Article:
I have an operation that I perform on a Dask Bag for which a GPU is required. I use the resources syntax to assign certain workers with a GPU (I only have a limited amount). When the GPU op is fired the function uses
get_worker to get the worker instance and check whether it has the
model attribute. When it does, the function continues and uses the model in the attribute. If the attribute is not present, the model is first loaded in the
model attribute of the worker after which the function continues. This way the model only needs to be loaded in once per worker.
This works very well. However, I would like to remove the model from the workers once all GPU ops have been processed. Is there some way to fire a callback once all ops with a certain name have been processed?
Hi @MaximLippeveld, thanks for the question! I think Dask Futures will be helpful here, and there are a number of functions that let you manage futures. For instance, you could use
futures is the list of futures with GPU operations you’re interested in, and then call your cleanup functionality to remove your models. You might also find this section helpful if you need to wait for futures to be completed.
I indeed looked into futures, but the issue is that I would like to let other operations proceed while the GPU operations are happening. From what I understand that wouldn’t be possible with
client.gather. Am I correct in thinking that?
I think it might be feasible to do what I want using a SchedulerPlugin that keeps track of the number of GPU operations, a WorkerPlugin that keeps a hold of the model, and a done-callback on the GPU futures. The callback would then call a method on the SchedulerPlugin, decrementing some counter. If the counter is zero, the SchedulerPlugin could unregister the WorkerPlugins holding the models. Might be a bit complex though…
client.gather(), this could work if you have a list of futures of your GPU operations, which depends on your setup. Regarding the Plugins you mentioned, I don’t think these will help you, since it sounds like you’d like to manipulate the scheduling itself.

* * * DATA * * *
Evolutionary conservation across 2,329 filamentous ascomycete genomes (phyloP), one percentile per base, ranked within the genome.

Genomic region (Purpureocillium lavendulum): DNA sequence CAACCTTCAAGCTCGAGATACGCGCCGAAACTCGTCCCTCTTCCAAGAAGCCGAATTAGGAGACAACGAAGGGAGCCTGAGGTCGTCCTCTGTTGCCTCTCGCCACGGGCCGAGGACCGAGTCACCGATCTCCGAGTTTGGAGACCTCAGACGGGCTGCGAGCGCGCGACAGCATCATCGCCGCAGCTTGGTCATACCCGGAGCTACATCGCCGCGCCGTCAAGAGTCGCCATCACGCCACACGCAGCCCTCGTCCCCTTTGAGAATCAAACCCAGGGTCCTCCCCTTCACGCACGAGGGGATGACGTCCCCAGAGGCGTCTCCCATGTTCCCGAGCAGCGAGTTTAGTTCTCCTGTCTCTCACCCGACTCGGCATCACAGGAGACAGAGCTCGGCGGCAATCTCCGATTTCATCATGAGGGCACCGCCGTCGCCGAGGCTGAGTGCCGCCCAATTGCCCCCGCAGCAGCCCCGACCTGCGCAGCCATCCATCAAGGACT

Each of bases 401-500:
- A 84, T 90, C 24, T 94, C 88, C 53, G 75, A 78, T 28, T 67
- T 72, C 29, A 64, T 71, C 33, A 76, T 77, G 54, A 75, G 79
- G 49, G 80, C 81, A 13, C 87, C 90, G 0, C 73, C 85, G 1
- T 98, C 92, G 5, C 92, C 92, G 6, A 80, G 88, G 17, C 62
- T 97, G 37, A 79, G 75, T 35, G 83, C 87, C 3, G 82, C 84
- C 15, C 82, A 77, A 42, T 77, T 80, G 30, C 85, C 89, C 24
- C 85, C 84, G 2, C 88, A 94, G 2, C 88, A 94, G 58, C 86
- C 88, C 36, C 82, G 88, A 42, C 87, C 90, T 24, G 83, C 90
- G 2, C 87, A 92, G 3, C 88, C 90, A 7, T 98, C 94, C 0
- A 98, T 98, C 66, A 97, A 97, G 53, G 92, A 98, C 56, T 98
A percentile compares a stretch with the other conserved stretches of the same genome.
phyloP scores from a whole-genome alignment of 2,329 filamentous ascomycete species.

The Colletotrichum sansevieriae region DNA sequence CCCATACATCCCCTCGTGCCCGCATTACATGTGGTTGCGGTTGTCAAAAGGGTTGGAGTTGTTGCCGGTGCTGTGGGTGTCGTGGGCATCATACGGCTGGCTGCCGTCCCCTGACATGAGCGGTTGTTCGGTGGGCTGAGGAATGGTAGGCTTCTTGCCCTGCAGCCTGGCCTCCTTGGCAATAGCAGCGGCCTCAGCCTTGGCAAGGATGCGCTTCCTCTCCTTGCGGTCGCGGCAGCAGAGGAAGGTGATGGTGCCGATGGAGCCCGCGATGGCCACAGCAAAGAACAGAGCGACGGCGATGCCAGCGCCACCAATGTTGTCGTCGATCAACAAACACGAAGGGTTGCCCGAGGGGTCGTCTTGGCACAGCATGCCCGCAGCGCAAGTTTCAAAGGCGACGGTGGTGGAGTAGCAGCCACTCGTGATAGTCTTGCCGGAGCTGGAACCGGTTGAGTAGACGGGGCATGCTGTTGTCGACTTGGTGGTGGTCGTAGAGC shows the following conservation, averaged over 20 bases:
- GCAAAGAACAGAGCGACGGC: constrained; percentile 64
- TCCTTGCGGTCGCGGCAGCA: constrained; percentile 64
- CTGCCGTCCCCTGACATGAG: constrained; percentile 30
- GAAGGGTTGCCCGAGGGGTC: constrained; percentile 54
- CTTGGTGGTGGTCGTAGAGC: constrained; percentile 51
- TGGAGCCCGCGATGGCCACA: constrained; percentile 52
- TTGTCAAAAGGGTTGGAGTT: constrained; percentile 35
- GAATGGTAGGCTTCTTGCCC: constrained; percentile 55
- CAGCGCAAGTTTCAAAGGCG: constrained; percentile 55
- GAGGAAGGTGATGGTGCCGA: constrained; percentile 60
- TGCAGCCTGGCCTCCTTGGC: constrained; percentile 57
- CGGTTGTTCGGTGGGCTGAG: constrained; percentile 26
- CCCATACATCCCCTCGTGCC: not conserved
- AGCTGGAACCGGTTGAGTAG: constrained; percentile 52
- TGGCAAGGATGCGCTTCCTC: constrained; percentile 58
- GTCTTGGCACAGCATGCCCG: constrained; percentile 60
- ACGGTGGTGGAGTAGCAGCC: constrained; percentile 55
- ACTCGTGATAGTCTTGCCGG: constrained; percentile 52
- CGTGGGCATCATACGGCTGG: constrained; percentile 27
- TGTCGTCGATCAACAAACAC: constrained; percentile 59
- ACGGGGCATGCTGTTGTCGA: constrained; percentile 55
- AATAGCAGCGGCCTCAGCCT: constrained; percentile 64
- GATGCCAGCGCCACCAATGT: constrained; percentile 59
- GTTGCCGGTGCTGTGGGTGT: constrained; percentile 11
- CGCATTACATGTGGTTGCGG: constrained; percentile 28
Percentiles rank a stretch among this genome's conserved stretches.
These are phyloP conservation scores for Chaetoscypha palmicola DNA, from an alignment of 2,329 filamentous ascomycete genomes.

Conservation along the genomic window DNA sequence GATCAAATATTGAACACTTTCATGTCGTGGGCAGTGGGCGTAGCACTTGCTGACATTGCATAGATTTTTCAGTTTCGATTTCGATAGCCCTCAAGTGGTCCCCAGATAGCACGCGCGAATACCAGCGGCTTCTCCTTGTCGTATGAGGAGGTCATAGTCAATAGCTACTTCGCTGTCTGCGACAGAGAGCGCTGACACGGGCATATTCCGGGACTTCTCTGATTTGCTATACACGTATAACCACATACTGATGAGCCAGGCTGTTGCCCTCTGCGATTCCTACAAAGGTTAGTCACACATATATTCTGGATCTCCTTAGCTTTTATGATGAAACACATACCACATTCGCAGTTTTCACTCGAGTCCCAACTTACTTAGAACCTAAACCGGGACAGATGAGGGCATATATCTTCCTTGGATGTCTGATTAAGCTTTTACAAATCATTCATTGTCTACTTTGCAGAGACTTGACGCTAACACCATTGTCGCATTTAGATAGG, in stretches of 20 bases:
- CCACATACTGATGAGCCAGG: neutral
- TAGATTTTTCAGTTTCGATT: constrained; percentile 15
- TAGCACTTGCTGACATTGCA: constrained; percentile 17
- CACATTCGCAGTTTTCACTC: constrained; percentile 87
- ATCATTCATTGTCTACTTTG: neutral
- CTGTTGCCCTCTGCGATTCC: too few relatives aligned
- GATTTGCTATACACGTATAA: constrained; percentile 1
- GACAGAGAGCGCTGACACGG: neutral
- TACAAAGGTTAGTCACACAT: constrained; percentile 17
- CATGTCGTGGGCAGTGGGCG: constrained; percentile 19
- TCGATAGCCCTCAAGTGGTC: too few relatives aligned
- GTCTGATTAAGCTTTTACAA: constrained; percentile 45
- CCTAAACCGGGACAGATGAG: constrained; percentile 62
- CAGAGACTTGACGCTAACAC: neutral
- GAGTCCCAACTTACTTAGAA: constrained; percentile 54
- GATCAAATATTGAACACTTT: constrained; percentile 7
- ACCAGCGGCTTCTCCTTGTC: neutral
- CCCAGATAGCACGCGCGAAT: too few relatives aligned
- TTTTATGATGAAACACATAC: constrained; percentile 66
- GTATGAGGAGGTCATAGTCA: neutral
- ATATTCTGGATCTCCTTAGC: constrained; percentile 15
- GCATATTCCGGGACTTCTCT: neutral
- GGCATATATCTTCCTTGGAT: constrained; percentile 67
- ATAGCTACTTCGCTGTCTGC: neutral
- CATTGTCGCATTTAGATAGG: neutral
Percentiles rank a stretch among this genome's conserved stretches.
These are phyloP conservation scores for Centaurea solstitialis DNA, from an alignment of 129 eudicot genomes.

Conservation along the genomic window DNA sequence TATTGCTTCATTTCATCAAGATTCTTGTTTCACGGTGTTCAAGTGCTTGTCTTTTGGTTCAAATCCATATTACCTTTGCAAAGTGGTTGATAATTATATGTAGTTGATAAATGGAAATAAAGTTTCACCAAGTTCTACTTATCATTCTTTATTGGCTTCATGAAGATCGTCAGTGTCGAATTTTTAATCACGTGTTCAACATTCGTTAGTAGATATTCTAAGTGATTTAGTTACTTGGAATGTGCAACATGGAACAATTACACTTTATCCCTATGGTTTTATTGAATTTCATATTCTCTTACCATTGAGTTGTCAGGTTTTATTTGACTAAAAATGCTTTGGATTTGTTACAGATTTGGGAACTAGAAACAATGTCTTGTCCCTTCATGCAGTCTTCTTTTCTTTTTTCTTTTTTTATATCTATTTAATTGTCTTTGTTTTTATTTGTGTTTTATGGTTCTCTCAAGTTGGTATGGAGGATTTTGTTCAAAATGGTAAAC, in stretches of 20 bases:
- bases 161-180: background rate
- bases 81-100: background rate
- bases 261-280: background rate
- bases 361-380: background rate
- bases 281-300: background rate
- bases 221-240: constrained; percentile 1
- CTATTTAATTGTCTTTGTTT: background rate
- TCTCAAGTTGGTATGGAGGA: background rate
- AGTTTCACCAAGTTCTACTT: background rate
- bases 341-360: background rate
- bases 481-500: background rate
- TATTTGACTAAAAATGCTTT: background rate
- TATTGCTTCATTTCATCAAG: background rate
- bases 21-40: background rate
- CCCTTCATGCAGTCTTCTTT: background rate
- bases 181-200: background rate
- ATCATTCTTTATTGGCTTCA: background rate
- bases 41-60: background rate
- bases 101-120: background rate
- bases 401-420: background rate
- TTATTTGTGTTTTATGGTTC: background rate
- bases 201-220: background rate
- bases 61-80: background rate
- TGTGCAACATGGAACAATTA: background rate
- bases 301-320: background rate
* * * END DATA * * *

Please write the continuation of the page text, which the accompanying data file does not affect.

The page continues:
Another more complicated option is to take advantage of the relatively-recently-added utilities for graph manipulation in
dask.graph_manipulation , specifically
bind, to add implicit dependencies to a Dask collection, and
wait_on , to ensure dependents of a collection wait on another unrelated collection. You can also check out this SO post for another example.
Below is a minimally reproducible example of how this might work, but using
client.gather() is definitely the simpler option if that’s possible.
from dask import delayed
from dask.graph_manipulation import bind, wait_on
gpu_delayeds = [gpu_func(x) for x in range(3)]
non_gpu_delayeds = [non_gpu_func(x) for x in range(3)]
delayeds = gpu_delayeds + non_gpu_delayeds
# gpu_cleanup is now dependent on gpu_delayeds
new_cleanup = bind(cleanup_gpu(), gpu_delayeds)
# ensure dependents of new_cleanup wait until gpu_delayeds are done
wait_delayeds = wait_on(new_cleanup, *gpu_delayeds)
Here’s the original task graph of your GPU and non-GPU operations:
And after, the GPU operations depend on the cleanup function, which will remove the model, but not until after the GPU operations are finished: